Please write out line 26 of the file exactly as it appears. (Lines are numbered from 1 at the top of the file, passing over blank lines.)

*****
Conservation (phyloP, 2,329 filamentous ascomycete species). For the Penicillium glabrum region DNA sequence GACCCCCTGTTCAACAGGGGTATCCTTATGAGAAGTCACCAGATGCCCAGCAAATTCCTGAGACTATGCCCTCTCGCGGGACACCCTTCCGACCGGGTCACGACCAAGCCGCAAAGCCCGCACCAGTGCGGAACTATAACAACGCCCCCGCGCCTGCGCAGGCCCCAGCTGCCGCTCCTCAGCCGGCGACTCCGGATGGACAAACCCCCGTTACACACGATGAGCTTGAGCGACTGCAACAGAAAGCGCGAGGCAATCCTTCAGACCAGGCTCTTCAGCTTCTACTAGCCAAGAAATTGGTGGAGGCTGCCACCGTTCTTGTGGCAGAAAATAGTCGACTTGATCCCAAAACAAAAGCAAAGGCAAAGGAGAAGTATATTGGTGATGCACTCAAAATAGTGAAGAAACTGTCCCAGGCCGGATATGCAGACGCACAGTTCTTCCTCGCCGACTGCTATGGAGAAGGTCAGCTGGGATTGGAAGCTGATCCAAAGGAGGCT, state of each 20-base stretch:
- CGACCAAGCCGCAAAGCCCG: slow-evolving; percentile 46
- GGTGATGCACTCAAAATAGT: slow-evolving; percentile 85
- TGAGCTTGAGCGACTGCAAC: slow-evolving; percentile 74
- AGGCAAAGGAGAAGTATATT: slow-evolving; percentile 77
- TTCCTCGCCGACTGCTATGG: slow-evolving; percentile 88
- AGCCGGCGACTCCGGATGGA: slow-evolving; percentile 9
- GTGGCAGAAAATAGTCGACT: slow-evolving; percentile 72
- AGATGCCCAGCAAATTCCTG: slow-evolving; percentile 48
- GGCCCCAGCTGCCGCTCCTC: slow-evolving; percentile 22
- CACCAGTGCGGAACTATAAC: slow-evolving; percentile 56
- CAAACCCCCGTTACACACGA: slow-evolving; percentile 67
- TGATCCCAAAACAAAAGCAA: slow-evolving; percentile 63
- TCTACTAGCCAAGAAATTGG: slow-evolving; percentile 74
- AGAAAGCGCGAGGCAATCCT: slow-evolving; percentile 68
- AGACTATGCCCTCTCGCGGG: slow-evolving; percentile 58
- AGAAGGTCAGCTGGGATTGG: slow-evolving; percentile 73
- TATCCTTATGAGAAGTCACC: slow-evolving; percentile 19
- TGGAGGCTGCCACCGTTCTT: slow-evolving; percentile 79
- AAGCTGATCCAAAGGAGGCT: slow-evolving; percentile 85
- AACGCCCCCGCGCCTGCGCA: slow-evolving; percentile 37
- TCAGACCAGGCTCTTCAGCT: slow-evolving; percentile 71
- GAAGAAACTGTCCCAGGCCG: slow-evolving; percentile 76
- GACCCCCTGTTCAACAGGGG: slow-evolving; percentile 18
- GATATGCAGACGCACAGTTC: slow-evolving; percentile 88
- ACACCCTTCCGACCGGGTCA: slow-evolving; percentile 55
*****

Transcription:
- ACACCCTTCCGACCGGGTCA: slow-evolving; percentile 55